The city of Arequipa is nestled high among the dramatic volcanoes and mountains of southern Peru. It is known as La Ciudad Blanca (The White City) as its buildings are constructed from the white volcanic stone, sillar, that is widely available in the area. Arequipa is also casually referred to as the ‘Berkeley’ of Peru, because of its leftist, secessionist leanings and frequent street protests. Fulfilling this reputation, crowds complete with paper mache effigies of political figures and banners took over the streets several times a day (and strangely, in the middle of the night). After picking up my mother at the tiny airport, we set off to explore Arequipa’s dramatic cathedrals, plazas lined with arched colonnades, and dodge the aggressive cabs that own the streets. At one intersection, the city tried to give pedestrians a slight advantage by installing a stoplight with an electronic singing ‘walk’ sign. It was a mostly unsuccessful experiment as cabs ran the red light for over half of the time allotted for pedestrians. We took a peaceful break from the hectic traffic by visiting the Monasterio de Santa Catalina. For its first 250 years, the monastery operated partially as a repository for rich, protected girls of the Arequipa upper class. Many of the ‘nuns’ had ornate tapestries and chandeliers to decorate their ‘cells’ and servants to cook and clean for them. Upon instituting austerity reforms in 1870 the monastery changed its hedonistic ways and became closed to society. In 1970 the small group of remaining nuns moved to a newer convent, and the monastery was opened to the public. This giant cloistered 400-year old monastery takes up a complete city block. Winding through its narrow alleys between bright orange and blue adobe buildings, the sounds of honking horns and hawking vendors were blissfully muted.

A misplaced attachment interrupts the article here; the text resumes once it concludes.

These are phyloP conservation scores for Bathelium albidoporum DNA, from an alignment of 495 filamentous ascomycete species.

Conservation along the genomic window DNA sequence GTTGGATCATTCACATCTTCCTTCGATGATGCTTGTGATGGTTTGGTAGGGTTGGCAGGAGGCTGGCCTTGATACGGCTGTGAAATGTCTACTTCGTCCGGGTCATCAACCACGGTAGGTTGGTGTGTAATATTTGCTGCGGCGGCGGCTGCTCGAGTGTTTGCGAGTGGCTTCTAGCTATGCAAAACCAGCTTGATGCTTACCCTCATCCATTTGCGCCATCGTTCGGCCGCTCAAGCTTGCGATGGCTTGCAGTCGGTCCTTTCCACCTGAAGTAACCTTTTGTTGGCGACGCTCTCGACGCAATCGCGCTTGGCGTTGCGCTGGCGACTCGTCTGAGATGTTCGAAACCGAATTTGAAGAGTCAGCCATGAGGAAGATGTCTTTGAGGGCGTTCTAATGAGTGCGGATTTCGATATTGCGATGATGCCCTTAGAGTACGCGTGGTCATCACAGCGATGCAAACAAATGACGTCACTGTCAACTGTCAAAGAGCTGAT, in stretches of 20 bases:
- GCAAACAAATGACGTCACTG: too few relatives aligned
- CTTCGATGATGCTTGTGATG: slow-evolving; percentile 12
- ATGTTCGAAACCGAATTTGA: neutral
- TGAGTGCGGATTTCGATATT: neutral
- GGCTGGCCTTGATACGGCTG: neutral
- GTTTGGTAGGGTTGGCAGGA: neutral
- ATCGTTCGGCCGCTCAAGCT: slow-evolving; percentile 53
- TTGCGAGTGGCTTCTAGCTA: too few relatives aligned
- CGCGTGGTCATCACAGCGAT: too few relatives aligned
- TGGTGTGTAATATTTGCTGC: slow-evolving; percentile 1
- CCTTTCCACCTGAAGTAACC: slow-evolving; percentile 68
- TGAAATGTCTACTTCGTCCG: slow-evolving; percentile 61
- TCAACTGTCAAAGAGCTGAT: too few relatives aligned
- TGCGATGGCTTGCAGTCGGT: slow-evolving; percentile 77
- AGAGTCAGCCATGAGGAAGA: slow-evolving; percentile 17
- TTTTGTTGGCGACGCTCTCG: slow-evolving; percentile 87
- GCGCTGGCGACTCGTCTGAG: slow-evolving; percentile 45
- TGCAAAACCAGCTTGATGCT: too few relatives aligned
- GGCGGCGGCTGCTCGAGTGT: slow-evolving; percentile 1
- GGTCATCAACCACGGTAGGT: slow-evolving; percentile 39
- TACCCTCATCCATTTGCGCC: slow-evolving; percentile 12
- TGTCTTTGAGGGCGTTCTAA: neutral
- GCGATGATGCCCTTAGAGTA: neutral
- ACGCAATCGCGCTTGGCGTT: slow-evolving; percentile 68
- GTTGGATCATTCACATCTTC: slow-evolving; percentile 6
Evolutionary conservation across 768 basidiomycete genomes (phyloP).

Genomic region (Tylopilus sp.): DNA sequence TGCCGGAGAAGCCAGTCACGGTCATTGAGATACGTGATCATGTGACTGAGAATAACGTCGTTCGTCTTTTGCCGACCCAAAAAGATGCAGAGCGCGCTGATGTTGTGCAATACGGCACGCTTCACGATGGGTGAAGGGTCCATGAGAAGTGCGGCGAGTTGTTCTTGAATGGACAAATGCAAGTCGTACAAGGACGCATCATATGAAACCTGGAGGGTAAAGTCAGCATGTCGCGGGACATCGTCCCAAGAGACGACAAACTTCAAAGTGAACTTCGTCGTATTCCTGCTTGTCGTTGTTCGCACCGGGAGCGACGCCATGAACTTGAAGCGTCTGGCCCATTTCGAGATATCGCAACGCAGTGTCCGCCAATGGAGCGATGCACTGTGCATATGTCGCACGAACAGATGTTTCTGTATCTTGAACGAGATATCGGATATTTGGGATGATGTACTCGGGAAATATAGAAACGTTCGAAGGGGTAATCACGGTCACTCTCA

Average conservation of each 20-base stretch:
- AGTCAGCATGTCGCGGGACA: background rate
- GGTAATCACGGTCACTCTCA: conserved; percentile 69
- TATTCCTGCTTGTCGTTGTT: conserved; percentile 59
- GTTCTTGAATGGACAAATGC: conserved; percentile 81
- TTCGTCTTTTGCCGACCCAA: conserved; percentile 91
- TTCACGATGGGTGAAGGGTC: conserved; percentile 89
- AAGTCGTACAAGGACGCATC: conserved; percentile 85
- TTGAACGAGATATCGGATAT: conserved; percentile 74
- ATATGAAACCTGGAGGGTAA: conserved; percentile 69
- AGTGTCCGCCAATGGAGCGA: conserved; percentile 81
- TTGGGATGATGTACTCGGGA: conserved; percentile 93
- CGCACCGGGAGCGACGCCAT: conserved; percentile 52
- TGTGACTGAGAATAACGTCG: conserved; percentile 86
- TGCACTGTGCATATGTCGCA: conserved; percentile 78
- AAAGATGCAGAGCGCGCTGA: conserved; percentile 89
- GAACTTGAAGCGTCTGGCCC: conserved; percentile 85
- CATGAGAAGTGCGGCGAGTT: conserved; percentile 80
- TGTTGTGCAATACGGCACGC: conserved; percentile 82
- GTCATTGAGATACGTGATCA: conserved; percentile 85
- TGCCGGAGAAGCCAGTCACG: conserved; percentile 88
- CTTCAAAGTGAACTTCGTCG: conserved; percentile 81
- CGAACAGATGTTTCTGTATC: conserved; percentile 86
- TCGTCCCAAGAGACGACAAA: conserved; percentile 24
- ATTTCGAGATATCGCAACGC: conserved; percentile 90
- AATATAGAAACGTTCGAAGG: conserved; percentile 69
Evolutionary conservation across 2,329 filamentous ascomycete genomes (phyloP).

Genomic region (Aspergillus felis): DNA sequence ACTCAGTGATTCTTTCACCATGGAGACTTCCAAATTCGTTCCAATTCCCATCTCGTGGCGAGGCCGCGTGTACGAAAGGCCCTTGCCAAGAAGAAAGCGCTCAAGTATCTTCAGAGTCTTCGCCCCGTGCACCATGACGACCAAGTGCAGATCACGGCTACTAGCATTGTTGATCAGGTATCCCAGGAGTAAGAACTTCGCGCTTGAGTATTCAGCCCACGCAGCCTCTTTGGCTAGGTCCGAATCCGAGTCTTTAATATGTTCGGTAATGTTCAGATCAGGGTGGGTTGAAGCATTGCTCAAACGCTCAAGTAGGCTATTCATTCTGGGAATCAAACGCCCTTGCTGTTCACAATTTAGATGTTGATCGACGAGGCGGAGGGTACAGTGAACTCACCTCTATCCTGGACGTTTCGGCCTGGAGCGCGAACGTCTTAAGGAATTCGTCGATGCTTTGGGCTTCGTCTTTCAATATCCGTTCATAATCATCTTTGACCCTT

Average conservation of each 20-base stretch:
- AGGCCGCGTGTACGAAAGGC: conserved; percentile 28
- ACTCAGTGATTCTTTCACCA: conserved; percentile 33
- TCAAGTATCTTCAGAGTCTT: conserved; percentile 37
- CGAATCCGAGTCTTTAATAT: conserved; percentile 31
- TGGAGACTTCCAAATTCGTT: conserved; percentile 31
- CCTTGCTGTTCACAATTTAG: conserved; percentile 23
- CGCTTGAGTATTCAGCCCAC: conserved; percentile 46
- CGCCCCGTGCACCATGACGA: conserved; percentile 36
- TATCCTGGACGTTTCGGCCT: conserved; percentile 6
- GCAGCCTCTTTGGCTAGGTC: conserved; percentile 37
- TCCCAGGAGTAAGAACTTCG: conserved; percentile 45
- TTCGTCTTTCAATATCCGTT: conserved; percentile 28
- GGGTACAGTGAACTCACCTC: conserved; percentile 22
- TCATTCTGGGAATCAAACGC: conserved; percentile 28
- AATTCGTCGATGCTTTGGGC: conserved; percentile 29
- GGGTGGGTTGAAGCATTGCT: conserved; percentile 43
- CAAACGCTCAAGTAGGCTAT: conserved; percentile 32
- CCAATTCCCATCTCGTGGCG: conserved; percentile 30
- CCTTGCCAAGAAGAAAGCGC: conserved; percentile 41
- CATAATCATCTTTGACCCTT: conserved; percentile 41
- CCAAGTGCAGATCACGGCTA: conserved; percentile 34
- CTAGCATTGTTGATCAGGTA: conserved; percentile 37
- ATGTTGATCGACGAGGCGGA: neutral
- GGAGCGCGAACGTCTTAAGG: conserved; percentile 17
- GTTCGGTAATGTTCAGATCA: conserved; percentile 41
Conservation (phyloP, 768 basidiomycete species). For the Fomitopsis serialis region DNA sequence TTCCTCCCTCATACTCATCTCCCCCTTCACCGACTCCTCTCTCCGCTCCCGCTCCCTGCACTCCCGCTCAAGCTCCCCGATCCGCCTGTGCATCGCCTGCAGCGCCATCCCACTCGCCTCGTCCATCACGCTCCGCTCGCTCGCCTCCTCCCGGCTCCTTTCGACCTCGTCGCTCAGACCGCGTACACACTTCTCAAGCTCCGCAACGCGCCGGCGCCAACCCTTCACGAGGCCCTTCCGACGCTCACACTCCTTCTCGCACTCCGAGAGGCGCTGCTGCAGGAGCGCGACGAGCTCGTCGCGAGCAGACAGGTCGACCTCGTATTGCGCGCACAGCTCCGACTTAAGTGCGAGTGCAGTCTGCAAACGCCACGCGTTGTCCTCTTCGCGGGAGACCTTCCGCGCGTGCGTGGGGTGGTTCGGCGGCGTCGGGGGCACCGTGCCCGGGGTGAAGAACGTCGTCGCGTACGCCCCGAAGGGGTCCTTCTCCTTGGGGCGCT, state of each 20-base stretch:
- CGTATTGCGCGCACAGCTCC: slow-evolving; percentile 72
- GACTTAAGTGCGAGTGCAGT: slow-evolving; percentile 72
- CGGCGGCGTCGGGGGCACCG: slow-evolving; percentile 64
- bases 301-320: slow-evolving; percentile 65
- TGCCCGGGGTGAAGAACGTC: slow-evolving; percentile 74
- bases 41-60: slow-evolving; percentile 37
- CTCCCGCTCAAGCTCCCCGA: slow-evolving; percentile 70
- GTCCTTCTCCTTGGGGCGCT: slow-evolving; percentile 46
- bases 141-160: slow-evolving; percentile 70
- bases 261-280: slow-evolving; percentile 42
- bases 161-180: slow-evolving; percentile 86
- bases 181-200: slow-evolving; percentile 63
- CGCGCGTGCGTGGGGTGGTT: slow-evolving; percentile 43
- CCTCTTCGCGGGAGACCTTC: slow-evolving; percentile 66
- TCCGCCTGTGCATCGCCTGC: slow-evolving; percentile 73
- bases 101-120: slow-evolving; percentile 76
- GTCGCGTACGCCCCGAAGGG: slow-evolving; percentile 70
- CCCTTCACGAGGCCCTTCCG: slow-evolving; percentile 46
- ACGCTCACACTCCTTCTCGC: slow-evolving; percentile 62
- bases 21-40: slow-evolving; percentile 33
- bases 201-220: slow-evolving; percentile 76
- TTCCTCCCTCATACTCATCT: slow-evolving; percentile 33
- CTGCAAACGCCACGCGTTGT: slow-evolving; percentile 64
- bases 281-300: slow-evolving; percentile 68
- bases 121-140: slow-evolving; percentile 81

Alpacas at the Alpaca 111 factory outlet